4.2 Multiple drivers at the interannual scale

Annually averaged Chl and PP values in our studied series were weakly correlated with nutrient concentrations and upwelling intensity. This result agrees with those found in previous studies (Bode et al. 2011) and with changes in phytoplankton species composition (Bode et al. 2015; Otero et al. 2018) in the same series, thus suggesting that ecosystem productivity in our area is not only driven by nutrients introduced in the system by upwelling. In fact, we have shown that changes in Chl and PP between phases were accompanied by changes in nutrient concentrations at certain seasons of the year, particularly with the input of low salinity water with high nutrient concentrations during the spring. Long-term changes in Chl were also described for nearby areas (Ria de Arousa) where nutrients provided by the upwelling were not the only source for primary production (Pérez et al. 2010).

The participation of additional nutrient sources in our series was evidenced by the positive anomalies of nutrient concentrations in the bottom layer of station E2CO during upwelling events (Online Resource 6). It is noticeable that most of the anomalies were positive, indicating an excess of nutrients over the ENACW inputs. Reference values for ENACW were computed from in situ data off-the-shelf in the period 1977 to 1998, and this fact can influence the sign of the anomaly. For instance, year-to-year changes in the source water properties at the formation sites (e.g., deep convective mixing during winter) would affect the nutrient concentrations (Hartman et al. 2014). However, no correspondence with the quasi-decadal periods exhibited by Chl and PP series was observed in our estimation of variations in the nutrient content of upwelled waters. Therefore, the relative excess of nutrients observed must be caused by enhanced in situ remineralization of organic matter or by continental inputs in surface waters (as observed during spring).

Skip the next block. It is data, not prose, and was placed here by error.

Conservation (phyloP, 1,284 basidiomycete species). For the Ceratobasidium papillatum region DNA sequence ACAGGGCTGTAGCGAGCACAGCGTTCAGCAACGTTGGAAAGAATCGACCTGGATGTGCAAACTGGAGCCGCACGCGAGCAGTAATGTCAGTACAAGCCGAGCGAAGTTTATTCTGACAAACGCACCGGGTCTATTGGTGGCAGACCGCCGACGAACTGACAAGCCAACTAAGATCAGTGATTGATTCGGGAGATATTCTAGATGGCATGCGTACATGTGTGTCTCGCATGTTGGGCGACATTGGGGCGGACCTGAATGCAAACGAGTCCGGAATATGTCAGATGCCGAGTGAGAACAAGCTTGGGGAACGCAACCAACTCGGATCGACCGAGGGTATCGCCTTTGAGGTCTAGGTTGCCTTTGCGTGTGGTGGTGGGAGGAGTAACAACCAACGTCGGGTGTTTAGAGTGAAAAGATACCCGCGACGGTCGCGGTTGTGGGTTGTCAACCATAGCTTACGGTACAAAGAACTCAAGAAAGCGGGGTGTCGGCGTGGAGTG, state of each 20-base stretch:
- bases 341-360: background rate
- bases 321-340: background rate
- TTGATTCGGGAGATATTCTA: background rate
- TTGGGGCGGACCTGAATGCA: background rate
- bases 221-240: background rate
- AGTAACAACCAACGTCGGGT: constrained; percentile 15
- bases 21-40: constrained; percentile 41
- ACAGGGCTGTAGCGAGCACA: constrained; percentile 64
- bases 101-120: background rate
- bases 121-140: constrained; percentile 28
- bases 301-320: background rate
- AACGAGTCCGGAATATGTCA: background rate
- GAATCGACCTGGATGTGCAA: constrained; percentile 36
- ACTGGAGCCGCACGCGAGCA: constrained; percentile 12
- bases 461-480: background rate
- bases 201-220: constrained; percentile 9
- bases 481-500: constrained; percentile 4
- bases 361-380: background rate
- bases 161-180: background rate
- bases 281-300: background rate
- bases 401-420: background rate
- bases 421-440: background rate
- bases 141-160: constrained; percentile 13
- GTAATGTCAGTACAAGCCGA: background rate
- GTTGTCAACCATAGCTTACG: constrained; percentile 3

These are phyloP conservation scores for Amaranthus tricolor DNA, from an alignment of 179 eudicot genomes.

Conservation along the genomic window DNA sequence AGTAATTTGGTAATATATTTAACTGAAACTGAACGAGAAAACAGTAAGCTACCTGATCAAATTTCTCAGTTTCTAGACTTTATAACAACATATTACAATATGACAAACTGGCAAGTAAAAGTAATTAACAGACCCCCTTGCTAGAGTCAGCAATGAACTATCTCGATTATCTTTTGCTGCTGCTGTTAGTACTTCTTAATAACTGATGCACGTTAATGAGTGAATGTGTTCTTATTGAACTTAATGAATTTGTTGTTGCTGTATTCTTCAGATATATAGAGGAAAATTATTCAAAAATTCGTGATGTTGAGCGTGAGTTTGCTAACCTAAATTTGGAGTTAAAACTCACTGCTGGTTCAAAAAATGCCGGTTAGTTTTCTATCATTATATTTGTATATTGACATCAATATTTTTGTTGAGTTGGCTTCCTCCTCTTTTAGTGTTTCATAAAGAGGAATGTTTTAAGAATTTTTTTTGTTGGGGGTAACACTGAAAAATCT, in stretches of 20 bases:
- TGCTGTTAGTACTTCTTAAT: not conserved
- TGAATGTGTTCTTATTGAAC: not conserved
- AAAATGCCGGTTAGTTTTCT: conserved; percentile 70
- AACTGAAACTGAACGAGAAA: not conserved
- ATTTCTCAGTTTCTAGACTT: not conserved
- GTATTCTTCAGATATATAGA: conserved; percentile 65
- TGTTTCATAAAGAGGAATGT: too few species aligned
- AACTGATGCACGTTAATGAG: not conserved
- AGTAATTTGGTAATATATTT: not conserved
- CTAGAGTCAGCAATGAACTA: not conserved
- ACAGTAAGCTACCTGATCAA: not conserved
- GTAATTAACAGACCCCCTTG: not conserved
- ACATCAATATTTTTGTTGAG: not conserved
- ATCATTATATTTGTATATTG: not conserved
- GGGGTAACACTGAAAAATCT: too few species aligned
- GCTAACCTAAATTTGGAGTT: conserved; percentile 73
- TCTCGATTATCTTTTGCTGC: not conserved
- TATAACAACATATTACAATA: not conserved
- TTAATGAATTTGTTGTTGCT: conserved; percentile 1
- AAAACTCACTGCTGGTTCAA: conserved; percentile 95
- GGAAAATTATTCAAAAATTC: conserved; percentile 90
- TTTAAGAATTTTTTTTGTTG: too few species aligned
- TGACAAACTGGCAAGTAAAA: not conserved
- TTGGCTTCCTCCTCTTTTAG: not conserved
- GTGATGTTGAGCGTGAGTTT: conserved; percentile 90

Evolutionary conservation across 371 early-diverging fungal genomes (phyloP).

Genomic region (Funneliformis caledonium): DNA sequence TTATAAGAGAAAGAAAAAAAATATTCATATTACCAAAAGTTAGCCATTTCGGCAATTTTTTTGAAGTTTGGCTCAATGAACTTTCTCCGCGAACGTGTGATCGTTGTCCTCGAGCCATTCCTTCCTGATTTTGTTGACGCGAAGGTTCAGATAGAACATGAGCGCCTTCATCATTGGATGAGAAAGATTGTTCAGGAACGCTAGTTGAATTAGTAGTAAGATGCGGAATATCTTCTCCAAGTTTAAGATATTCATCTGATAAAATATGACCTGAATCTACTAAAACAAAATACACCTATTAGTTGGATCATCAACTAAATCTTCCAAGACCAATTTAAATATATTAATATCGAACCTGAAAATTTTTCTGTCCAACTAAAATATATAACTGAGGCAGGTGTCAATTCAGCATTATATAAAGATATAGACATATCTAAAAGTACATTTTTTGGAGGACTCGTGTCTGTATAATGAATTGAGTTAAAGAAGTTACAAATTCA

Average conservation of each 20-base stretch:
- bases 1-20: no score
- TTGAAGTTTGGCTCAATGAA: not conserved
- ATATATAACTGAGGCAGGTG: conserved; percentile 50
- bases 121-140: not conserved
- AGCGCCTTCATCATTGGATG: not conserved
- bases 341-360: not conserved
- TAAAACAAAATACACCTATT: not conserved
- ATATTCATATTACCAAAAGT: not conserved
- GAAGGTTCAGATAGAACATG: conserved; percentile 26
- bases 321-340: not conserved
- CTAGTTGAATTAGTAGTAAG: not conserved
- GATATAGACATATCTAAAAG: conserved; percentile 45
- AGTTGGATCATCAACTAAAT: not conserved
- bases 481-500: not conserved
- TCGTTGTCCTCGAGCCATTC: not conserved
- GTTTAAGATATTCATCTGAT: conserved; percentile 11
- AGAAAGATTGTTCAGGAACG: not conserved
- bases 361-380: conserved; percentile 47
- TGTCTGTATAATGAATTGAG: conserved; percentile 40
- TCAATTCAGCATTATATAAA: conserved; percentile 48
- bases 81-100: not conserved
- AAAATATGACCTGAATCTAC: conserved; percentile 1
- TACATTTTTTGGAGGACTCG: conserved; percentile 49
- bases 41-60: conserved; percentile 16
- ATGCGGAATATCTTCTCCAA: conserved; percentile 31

Remineralization of organic matter provides a significant amount of nutrients in the Galician shelf. The export of coastal surface waters by the upwelling dynamics along with outflow of freshwater from the rias favors the accumulation of organic matter in the shelf and its conversion into inorganic nutrients (Alvarez-Salgado et al. 1997; Alvarez-Salgado et al. 2006). Diffusion of porewater and resuspension of sediments also contributes to the observed nutrient concentrations in shelf waters. One example of this influence can be the positive anomaly in silicate observed at 70 m during our study (Fig. 7). In the case of nitrogen, both biogeochemical estimations (Alvarez-Salgado et al. 1997) and uptake experiments (Bode et al. 2004) concluded that up to 50% of planktonic primary production of the Galician shelf can be due to regenerated nutrients. This additional input may contribute to explain the mismatch between upwelling and Chl trends observed in the present and past studies (e.g., Pérez et al. 2010). However, the contribution of remineralization to the nutrient content of shelf waters is expected to be maximum in autumn, reflecting the decomposition of organic matter during the productive spring and summer seasons (Alvarez-Salgado et al. 2006), while in our study, we have identified that low-salinity surface waters were an important source of additional nutrients during spring.